Irish Prison Service failing to identify drugs seized in jails

Service ‘does not have lab ability to forensically test for chemical structure of drugs’

The Irish Prison Service is failing to meet a 2006 policy commitment to record and monitor what type of drugs are seized in jails.

Belfast-based investigative outlet The Detail submitted a Freedom of Information (FOI) request in August last year for data on the type of drugs seized in prisons in the Republic.

The prison service’s own “Keeping Drugs Out of Prison” policy requires a security committee in each facility to “record accurate statistics” on drug seizures, including the type, volume, and location of each seizure.

The policy is designed to curb the flow of drugs in prison and ensure the safety of prisoners and staff.


The prison service refused the FOI request on security and public safety grounds.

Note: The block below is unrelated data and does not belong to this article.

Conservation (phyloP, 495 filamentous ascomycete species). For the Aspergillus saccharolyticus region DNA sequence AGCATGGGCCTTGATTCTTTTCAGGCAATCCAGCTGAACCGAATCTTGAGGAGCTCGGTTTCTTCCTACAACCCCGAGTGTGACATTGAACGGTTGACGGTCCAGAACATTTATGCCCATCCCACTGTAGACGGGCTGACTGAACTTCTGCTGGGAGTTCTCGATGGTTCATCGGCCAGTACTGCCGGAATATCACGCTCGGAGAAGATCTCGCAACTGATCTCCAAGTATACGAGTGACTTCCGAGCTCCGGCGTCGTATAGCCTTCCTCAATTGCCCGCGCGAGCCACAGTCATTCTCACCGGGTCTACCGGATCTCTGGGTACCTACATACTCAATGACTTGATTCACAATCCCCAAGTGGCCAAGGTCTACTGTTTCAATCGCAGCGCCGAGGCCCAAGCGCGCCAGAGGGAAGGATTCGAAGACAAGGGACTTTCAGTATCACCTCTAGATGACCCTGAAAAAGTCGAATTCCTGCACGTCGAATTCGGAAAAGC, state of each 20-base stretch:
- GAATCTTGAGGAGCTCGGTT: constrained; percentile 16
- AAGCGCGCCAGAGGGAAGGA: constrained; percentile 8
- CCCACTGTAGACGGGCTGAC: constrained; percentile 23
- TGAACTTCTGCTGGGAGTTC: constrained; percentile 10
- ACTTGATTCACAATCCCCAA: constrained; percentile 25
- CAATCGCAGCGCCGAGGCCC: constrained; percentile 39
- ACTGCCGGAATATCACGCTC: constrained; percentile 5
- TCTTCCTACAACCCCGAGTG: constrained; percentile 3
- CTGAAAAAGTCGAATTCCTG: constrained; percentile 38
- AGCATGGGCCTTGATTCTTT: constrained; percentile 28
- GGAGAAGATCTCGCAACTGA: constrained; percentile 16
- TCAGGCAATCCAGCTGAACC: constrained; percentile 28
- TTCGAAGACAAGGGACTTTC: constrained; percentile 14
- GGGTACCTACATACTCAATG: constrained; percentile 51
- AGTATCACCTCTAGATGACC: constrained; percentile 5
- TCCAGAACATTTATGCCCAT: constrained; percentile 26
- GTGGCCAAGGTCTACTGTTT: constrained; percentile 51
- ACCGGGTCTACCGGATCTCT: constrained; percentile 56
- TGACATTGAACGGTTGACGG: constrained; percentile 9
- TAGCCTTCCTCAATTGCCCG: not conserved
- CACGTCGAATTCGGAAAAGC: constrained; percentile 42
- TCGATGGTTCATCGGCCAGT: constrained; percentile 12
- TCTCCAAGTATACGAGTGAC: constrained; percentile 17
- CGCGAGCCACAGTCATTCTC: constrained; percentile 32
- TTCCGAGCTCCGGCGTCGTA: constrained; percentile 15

On appeal to the Information Commissioner, however, it has transpired that the policy on recording data on drug seizures “is not applied” and that no such records are kept by any prison.


In the wake of the Information Commissioner’s correspondence issued last week, the prison service issued a further statement to The Detail confirming that some data is recorded, not by a security committee as per policy, but by an operational security group (OSG).

The prison service said: “The OSG maintain records of their contraband finds in prisons, this includes the locations, person (if applicable) and the type of contraband if known. On occasion the OSG are required to record the physical aspects of the contraband ie white powder, blue tablets etc.. if the exact drug is not readily identifiable.

“The IPS [Irish Prison Service] does not have the lab ability to forensically test for chemical structure of drugs etc.. we do if necessary in specific cases refer some substances to AGS [An Garda Síochána] for testing.”

While this partial data has not been released by the prison service, it said the 2006 ‘Keeping Drugs Out of Prison’ policy is “under review”.